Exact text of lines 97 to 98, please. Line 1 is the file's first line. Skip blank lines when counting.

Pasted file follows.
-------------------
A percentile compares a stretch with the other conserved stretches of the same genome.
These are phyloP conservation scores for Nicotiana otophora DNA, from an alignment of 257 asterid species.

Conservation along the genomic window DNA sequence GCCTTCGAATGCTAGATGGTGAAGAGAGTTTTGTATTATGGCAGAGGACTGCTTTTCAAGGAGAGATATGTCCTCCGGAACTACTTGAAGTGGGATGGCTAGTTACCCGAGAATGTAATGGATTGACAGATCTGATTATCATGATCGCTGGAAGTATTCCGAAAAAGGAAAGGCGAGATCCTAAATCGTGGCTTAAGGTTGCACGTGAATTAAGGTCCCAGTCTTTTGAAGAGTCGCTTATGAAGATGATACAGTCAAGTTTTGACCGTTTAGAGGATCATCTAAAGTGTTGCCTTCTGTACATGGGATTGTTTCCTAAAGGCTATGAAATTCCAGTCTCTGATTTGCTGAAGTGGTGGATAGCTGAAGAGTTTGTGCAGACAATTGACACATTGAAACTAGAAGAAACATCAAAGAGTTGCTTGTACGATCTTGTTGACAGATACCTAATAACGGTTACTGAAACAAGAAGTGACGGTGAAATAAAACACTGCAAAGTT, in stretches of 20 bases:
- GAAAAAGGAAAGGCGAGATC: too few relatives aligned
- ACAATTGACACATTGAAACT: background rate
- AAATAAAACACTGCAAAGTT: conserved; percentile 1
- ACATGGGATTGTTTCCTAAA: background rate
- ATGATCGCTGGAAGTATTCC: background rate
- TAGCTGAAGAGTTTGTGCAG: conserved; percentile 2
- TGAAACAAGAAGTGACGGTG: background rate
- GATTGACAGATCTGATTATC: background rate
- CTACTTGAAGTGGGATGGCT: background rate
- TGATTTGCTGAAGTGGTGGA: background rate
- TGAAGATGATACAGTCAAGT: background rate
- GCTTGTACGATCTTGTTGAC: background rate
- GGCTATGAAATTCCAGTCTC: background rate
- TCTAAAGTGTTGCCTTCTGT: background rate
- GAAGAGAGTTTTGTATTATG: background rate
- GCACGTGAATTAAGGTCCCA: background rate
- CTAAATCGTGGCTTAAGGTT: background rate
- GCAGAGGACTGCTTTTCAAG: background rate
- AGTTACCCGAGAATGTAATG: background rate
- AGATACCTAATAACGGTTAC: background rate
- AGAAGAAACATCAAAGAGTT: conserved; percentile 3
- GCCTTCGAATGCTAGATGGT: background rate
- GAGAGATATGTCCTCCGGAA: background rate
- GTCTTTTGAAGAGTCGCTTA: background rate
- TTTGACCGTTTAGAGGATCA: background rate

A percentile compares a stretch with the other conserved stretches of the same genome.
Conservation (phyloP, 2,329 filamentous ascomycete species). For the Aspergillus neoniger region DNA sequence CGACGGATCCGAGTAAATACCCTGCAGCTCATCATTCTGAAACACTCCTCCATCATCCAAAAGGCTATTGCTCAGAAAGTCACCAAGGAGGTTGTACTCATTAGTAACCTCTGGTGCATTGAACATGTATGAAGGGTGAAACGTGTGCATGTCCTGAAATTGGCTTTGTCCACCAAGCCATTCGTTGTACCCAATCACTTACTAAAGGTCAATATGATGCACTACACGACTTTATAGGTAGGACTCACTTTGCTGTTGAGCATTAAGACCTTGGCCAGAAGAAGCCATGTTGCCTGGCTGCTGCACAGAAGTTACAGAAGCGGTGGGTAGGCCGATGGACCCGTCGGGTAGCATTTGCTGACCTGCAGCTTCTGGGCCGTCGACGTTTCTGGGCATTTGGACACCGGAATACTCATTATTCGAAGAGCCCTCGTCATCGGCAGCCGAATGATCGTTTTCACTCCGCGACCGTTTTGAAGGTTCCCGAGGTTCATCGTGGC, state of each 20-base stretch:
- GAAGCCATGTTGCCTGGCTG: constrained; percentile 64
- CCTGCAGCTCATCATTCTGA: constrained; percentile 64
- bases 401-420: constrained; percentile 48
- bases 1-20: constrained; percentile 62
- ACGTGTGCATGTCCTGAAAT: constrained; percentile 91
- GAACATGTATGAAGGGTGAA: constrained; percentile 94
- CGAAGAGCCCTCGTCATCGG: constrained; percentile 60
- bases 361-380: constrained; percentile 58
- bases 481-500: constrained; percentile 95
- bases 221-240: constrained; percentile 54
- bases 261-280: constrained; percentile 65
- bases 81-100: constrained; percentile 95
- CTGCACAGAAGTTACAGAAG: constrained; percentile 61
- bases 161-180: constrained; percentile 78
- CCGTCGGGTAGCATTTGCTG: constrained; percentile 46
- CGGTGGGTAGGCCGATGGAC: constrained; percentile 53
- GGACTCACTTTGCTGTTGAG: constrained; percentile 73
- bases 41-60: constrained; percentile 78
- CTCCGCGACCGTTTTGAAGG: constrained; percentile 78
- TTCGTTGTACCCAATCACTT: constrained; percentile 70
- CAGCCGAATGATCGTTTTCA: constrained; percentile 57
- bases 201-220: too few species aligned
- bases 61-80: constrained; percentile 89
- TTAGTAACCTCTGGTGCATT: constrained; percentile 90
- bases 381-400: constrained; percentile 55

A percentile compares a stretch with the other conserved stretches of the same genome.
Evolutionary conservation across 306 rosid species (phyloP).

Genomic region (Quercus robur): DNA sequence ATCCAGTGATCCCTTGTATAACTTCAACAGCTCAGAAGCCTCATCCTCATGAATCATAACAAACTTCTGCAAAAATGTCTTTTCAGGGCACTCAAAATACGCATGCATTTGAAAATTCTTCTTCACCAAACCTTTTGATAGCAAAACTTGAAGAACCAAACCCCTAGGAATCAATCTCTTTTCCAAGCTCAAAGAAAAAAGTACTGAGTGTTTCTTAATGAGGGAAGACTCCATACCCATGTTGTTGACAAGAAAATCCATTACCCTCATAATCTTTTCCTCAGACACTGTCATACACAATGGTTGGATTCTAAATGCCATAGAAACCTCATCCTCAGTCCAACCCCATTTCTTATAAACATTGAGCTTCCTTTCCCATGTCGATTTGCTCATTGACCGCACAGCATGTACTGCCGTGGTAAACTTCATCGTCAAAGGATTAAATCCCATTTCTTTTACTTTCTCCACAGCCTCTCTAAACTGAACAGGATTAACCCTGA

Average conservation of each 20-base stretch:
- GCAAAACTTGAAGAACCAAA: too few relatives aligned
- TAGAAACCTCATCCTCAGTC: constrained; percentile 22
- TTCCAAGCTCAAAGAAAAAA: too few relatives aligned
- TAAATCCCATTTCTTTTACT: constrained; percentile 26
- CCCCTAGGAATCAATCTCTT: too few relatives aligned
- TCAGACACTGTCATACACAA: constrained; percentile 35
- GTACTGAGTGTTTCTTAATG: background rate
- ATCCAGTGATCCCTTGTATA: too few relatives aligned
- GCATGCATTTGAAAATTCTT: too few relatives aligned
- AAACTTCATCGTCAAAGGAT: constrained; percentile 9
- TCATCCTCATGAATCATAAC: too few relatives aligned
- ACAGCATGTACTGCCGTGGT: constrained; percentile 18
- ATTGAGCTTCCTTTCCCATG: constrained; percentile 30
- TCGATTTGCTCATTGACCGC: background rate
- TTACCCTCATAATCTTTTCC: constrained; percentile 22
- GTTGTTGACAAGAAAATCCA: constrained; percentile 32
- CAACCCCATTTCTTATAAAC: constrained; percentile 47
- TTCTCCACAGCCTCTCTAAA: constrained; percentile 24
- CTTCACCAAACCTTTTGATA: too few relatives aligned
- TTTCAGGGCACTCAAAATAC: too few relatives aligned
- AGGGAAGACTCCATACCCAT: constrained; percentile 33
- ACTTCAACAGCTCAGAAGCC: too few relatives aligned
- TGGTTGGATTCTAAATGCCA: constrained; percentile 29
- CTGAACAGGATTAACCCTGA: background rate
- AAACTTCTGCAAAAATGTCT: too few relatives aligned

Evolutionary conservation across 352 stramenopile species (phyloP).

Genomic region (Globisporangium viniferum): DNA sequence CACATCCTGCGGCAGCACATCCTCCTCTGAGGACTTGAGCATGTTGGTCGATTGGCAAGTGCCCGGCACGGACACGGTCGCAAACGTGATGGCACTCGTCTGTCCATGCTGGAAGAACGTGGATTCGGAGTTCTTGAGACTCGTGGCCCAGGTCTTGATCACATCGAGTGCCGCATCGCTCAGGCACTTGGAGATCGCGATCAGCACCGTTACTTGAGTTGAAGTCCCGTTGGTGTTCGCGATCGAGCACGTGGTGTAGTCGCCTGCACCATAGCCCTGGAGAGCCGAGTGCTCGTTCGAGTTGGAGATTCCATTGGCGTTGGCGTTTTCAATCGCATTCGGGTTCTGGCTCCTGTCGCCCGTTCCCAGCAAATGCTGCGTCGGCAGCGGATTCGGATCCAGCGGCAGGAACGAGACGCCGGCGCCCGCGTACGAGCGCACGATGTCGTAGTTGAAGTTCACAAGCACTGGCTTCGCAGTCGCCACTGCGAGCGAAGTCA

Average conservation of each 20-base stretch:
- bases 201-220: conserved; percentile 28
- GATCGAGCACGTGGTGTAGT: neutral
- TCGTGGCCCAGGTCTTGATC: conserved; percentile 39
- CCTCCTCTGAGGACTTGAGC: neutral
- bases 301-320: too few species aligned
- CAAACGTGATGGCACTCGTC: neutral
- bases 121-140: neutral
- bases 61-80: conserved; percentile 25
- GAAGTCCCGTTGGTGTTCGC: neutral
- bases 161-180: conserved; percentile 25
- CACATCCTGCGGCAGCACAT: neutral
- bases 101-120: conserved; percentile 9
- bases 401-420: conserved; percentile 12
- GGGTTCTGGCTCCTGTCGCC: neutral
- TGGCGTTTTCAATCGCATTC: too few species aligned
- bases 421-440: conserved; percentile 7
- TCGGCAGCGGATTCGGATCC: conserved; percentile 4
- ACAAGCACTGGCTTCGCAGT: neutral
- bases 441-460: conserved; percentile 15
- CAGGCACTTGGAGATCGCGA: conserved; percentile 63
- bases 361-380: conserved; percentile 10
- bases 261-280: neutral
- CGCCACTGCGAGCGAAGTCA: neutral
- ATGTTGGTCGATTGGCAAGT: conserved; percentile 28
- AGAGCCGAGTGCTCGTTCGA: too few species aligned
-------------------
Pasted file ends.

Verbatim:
- bases 161-180: conserved; percentile 25
- CACATCCTGCGGCAGCACAT: neutral